Item Details

Title: The community structure of arthropods in virgin and managed sites in the Kibale Forest, Western Uganda

Date Published: 1996
Data publication:
Funding Agency :
Copyright/patents/trade marks: International Society for Tropical Ecology
Journal Publisher: Tropical Ecology
Affiliation: National Forestry Resources Research Institute - NaFORRI, Department of Ecology and Systematics, Division of Environmental Biology, P.O. Box 7 (Unionink. 44), FIN-00014, University of Helsinki, Finland
Keywords: Africa, arthropods, forest management, insects, Kibale, logging, seasonality, Uganda


Abstract: The structure of arthropod communities in the forest floor vegetation in five different forest sites in Kibale Forest, Western Uganda, was studied by monthly sweep net sampling during a 23 month period (June 1983 - May 1985). Additional samples were taken one year (Sept. 1986) and six years (Sept. 1991) later. The studied habitats included two virgin forest sites, two selectively logged sites and one ex-otic pine plantation. The community structure of arthropods changed relatively little through the study period. Nine groups (Araneae, Hymenoptera. Heteroptera, Hornoptera, Coleoptera, Orthoptera, Lepidoptera. caterpillars (Lepidoptera and Hymenoptera: Symphyta larvae) form over 95% of all the arthropod in-dividuals caught. Arthropod groups have different responses to seasonal rainfall. In canonical correspondence analysis over the seasons and habitats. Heteroptera and Araneae, Coleoptera and caterpillars, as well as Diptera and Lepidoptera are fairly close to each other in the principal component axes. When number of individuals in each group is used as a variable in the canonical correspondence analysis the intensity of forest management affects significantly the variation in the arthropod community structure; rainfall does not significantly affect the percentile makeup of arthropod populations, but affects significantly the total num-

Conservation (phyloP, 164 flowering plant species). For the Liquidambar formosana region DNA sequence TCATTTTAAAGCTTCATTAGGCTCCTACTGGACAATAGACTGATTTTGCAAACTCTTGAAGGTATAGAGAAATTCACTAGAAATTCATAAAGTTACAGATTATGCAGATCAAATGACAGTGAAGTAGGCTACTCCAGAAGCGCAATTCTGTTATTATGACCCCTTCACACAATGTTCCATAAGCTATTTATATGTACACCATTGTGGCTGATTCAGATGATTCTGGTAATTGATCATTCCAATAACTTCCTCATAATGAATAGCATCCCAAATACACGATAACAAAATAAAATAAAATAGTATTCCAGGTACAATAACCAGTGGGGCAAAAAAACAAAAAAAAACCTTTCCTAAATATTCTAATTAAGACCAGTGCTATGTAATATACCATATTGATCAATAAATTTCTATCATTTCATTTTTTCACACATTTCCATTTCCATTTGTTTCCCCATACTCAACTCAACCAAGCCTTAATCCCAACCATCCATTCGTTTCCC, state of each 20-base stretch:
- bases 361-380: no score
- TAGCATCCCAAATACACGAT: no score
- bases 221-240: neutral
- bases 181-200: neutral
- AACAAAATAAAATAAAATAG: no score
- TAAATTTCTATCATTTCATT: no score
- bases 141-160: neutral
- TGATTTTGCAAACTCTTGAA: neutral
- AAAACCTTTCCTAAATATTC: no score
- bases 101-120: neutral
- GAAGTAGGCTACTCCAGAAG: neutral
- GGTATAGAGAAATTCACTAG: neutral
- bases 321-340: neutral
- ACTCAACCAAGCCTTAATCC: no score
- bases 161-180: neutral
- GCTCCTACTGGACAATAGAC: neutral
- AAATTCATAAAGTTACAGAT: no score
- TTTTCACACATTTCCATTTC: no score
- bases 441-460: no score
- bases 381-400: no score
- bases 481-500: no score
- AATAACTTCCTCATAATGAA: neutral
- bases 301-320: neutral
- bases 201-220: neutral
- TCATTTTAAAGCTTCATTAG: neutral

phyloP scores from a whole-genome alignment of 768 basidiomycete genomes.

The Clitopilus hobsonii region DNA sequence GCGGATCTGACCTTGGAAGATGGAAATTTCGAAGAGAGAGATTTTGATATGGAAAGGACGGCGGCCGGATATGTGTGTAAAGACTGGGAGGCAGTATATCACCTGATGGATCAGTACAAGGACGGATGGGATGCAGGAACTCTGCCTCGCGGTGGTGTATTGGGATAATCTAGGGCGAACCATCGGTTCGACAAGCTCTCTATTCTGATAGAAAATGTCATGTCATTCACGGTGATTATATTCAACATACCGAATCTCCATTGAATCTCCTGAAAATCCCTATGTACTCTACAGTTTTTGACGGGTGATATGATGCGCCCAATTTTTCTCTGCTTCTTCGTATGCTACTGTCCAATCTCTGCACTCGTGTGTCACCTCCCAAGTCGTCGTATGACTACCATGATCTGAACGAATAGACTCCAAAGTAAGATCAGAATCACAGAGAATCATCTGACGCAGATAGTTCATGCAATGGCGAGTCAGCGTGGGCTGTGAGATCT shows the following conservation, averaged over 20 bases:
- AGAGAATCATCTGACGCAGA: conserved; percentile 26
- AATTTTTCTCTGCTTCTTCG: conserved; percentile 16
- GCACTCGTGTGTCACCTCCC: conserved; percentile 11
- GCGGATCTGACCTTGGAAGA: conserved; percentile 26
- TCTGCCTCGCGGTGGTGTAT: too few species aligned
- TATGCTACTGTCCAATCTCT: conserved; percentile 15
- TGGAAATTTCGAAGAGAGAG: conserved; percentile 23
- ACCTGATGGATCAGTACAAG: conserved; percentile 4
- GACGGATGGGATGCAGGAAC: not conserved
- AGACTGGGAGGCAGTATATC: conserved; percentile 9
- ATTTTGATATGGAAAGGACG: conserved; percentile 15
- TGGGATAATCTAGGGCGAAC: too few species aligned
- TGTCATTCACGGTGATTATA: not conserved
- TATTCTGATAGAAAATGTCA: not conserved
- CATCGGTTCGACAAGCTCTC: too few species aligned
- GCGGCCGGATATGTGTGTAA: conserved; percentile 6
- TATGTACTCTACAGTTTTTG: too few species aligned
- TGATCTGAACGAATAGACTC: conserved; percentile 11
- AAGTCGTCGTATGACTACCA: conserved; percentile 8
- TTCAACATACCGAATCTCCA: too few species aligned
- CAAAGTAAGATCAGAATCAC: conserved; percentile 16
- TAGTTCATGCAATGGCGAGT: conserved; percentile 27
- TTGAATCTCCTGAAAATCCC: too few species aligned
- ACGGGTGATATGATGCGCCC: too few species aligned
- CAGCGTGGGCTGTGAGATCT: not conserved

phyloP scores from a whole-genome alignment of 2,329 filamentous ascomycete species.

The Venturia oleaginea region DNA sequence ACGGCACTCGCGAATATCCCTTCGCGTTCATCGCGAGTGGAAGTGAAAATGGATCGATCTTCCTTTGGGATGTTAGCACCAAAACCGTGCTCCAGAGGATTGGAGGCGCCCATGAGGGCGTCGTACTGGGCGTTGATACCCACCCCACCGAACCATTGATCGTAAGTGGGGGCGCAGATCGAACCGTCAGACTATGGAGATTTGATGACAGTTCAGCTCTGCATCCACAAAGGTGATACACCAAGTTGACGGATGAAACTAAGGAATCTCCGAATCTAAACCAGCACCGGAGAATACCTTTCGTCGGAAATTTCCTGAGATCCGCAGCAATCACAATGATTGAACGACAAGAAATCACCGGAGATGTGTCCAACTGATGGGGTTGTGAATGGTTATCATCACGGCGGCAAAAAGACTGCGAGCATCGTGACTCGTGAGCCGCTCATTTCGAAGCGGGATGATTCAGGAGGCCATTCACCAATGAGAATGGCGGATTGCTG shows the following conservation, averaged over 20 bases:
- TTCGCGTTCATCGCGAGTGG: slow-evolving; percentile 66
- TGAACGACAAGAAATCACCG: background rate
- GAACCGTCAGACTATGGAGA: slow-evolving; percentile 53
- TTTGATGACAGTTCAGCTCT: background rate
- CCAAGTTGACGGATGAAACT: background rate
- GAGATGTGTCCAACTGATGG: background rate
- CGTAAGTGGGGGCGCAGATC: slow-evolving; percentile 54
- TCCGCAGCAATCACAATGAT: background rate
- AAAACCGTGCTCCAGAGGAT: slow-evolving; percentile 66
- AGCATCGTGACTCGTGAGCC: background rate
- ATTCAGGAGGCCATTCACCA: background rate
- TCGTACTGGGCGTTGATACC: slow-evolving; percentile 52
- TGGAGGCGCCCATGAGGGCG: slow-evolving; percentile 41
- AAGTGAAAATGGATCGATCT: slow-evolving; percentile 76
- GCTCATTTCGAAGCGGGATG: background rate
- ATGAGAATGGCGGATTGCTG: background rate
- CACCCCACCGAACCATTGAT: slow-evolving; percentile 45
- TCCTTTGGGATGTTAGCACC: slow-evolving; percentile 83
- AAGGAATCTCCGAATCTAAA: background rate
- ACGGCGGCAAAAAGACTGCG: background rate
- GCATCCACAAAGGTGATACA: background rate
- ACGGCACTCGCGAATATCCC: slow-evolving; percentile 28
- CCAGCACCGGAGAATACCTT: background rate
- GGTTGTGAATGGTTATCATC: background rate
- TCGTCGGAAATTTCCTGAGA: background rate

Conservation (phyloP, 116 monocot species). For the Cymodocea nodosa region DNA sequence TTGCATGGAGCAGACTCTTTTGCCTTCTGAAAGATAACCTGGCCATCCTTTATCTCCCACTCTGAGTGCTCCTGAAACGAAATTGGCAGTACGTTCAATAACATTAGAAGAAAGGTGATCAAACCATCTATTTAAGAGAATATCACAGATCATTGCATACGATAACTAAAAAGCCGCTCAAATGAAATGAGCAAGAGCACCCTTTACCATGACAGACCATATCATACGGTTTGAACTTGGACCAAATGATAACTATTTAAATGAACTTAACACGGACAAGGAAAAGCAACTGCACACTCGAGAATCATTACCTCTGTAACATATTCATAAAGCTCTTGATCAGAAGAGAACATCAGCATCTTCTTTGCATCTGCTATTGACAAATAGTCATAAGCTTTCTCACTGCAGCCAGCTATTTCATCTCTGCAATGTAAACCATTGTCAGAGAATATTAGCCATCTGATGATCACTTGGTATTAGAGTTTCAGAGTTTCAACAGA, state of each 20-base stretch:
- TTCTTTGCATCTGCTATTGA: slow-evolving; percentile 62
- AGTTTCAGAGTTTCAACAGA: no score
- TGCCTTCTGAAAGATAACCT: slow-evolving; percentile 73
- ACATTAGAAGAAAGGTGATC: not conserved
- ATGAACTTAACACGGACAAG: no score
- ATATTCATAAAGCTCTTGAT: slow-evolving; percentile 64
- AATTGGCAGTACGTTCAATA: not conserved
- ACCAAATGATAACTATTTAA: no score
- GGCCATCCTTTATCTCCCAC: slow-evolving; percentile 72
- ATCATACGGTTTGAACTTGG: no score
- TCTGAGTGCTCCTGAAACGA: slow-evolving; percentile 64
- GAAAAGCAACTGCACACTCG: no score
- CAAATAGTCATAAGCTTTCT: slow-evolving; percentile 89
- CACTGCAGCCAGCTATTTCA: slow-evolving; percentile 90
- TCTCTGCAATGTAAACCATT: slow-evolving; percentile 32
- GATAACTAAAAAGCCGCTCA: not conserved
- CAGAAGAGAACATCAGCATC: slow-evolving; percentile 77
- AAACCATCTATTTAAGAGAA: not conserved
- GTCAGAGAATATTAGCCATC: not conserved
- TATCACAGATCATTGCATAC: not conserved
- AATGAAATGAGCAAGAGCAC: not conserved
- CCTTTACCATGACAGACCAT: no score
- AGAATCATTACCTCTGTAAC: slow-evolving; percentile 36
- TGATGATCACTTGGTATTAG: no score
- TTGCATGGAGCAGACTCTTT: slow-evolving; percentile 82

bers of arthropods.